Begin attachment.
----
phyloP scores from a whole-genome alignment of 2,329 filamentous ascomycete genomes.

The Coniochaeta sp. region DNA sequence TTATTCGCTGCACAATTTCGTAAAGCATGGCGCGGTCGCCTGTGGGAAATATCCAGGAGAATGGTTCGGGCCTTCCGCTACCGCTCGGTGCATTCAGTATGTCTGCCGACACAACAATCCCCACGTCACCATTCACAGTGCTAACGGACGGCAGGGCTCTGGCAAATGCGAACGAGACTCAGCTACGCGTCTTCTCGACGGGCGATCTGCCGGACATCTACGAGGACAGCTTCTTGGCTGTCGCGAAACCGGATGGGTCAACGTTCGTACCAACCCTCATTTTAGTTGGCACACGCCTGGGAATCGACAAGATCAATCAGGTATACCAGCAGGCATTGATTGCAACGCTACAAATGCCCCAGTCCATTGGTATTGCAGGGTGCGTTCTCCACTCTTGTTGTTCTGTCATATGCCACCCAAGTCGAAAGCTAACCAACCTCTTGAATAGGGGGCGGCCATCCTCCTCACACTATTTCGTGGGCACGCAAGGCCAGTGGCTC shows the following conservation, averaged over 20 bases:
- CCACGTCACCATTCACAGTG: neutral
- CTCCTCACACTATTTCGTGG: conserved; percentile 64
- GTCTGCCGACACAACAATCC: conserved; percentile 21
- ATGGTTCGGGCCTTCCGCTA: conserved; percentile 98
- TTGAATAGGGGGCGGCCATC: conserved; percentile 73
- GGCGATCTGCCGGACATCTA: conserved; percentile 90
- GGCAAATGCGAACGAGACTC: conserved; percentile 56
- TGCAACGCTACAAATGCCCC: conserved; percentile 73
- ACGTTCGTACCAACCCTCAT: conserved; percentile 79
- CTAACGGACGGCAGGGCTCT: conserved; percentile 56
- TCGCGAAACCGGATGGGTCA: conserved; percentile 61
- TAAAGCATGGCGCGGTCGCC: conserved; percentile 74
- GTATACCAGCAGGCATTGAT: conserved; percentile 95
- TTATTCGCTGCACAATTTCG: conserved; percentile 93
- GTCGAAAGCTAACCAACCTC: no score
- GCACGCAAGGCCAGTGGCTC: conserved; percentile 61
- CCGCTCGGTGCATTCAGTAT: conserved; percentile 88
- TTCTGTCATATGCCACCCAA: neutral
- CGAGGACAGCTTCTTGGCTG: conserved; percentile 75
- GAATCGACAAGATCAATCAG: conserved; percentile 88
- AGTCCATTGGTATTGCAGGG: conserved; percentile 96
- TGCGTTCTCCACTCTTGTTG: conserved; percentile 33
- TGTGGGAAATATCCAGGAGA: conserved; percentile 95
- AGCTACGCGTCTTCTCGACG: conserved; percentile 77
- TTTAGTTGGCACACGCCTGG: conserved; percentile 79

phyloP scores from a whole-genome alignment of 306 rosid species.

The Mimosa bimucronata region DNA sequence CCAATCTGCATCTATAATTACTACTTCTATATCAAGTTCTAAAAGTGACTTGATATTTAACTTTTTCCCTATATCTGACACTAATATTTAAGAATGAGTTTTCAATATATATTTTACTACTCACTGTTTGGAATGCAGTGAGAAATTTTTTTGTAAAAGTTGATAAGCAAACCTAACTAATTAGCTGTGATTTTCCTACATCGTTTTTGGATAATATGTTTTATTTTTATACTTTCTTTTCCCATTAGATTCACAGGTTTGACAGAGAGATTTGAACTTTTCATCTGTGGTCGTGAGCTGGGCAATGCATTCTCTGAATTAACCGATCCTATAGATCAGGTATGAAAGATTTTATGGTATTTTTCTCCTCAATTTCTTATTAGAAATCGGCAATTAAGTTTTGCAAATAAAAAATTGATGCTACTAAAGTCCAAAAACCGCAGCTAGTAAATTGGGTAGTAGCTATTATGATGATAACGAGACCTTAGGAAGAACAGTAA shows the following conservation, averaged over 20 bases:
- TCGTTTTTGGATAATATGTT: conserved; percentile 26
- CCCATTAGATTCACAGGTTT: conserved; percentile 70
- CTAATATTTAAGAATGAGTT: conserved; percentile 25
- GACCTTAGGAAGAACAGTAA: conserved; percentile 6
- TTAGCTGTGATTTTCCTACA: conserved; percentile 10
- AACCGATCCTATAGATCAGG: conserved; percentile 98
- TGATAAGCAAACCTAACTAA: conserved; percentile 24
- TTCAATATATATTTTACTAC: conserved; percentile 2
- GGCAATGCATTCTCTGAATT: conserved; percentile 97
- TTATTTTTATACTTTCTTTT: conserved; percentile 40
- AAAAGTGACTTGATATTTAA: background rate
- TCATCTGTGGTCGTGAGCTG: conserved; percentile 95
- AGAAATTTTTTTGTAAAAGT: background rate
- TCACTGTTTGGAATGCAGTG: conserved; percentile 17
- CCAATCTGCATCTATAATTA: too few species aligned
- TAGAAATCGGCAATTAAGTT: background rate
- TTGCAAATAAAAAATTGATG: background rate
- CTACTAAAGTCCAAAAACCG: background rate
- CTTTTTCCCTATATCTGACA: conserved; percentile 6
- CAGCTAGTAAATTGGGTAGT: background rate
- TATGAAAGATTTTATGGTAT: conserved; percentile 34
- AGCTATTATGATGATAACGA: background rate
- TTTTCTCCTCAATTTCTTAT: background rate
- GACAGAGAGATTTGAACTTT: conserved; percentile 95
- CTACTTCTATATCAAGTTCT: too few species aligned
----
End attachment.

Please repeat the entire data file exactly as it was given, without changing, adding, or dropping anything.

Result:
phyloP scores from a whole-genome alignment of 2,329 filamentous ascomycete genomes.

The Coniochaeta sp. region DNA sequence TTATTCGCTGCACAATTTCGTAAAGCATGGCGCGGTCGCCTGTGGGAAATATCCAGGAGAATGGTTCGGGCCTTCCGCTACCGCTCGGTGCATTCAGTATGTCTGCCGACACAACAATCCCCACGTCACCATTCACAGTGCTAACGGACGGCAGGGCTCTGGCAAATGCGAACGAGACTCAGCTACGCGTCTTCTCGACGGGCGATCTGCCGGACATCTACGAGGACAGCTTCTTGGCTGTCGCGAAACCGGATGGGTCAACGTTCGTACCAACCCTCATTTTAGTTGGCACACGCCTGGGAATCGACAAGATCAATCAGGTATACCAGCAGGCATTGATTGCAACGCTACAAATGCCCCAGTCCATTGGTATTGCAGGGTGCGTTCTCCACTCTTGTTGTTCTGTCATATGCCACCCAAGTCGAAAGCTAACCAACCTCTTGAATAGGGGGCGGCCATCCTCCTCACACTATTTCGTGGGCACGCAAGGCCAGTGGCTC shows the following conservation, averaged over 20 bases:
- CCACGTCACCATTCACAGTG: neutral
- CTCCTCACACTATTTCGTGG: conserved; percentile 64
- GTCTGCCGACACAACAATCC: conserved; percentile 21
- ATGGTTCGGGCCTTCCGCTA: conserved; percentile 98
- TTGAATAGGGGGCGGCCATC: conserved; percentile 73
- GGCGATCTGCCGGACATCTA: conserved; percentile 90
- GGCAAATGCGAACGAGACTC: conserved; percentile 56
- TGCAACGCTACAAATGCCCC: conserved; percentile 73
- ACGTTCGTACCAACCCTCAT: conserved; percentile 79
- CTAACGGACGGCAGGGCTCT: conserved; percentile 56
- TCGCGAAACCGGATGGGTCA: conserved; percentile 61
- TAAAGCATGGCGCGGTCGCC: conserved; percentile 74
- GTATACCAGCAGGCATTGAT: conserved; percentile 95
- TTATTCGCTGCACAATTTCG: conserved; percentile 93
- GTCGAAAGCTAACCAACCTC: no score
- GCACGCAAGGCCAGTGGCTC: conserved; percentile 61
- CCGCTCGGTGCATTCAGTAT: conserved; percentile 88
- TTCTGTCATATGCCACCCAA: neutral
- CGAGGACAGCTTCTTGGCTG: conserved; percentile 75
- GAATCGACAAGATCAATCAG: conserved; percentile 88
- AGTCCATTGGTATTGCAGGG: conserved; percentile 96
- TGCGTTCTCCACTCTTGTTG: conserved; percentile 33
- TGTGGGAAATATCCAGGAGA: conserved; percentile 95
- AGCTACGCGTCTTCTCGACG: conserved; percentile 77
- TTTAGTTGGCACACGCCTGG: conserved; percentile 79

phyloP scores from a whole-genome alignment of 306 rosid species.

The Mimosa bimucronata region DNA sequence CCAATCTGCATCTATAATTACTACTTCTATATCAAGTTCTAAAAGTGACTTGATATTTAACTTTTTCCCTATATCTGACACTAATATTTAAGAATGAGTTTTCAATATATATTTTACTACTCACTGTTTGGAATGCAGTGAGAAATTTTTTTGTAAAAGTTGATAAGCAAACCTAACTAATTAGCTGTGATTTTCCTACATCGTTTTTGGATAATATGTTTTATTTTTATACTTTCTTTTCCCATTAGATTCACAGGTTTGACAGAGAGATTTGAACTTTTCATCTGTGGTCGTGAGCTGGGCAATGCATTCTCTGAATTAACCGATCCTATAGATCAGGTATGAAAGATTTTATGGTATTTTTCTCCTCAATTTCTTATTAGAAATCGGCAATTAAGTTTTGCAAATAAAAAATTGATGCTACTAAAGTCCAAAAACCGCAGCTAGTAAATTGGGTAGTAGCTATTATGATGATAACGAGACCTTAGGAAGAACAGTAA shows the following conservation, averaged over 20 bases:
- TCGTTTTTGGATAATATGTT: conserved; percentile 26
- CCCATTAGATTCACAGGTTT: conserved; percentile 70
- CTAATATTTAAGAATGAGTT: conserved; percentile 25
- GACCTTAGGAAGAACAGTAA: conserved; percentile 6
- TTAGCTGTGATTTTCCTACA: conserved; percentile 10
- AACCGATCCTATAGATCAGG: conserved; percentile 98
- TGATAAGCAAACCTAACTAA: conserved; percentile 24
- TTCAATATATATTTTACTAC: conserved; percentile 2
- GGCAATGCATTCTCTGAATT: conserved; percentile 97
- TTATTTTTATACTTTCTTTT: conserved; percentile 40
- AAAAGTGACTTGATATTTAA: background rate
- TCATCTGTGGTCGTGAGCTG: conserved; percentile 95
- AGAAATTTTTTTGTAAAAGT: background rate
- TCACTGTTTGGAATGCAGTG: conserved; percentile 17
- CCAATCTGCATCTATAATTA: too few species aligned
- TAGAAATCGGCAATTAAGTT: background rate
- TTGCAAATAAAAAATTGATG: background rate
- CTACTAAAGTCCAAAAACCG: background rate
- CTTTTTCCCTATATCTGACA: conserved; percentile 6
- CAGCTAGTAAATTGGGTAGT: background rate
- TATGAAAGATTTTATGGTAT: conserved; percentile 34
- AGCTATTATGATGATAACGA: background rate
- TTTTCTCCTCAATTTCTTAT: background rate
- GACAGAGAGATTTGAACTTT: conserved; percentile 95
- CTACTTCTATATCAAGTTCT: too few species aligned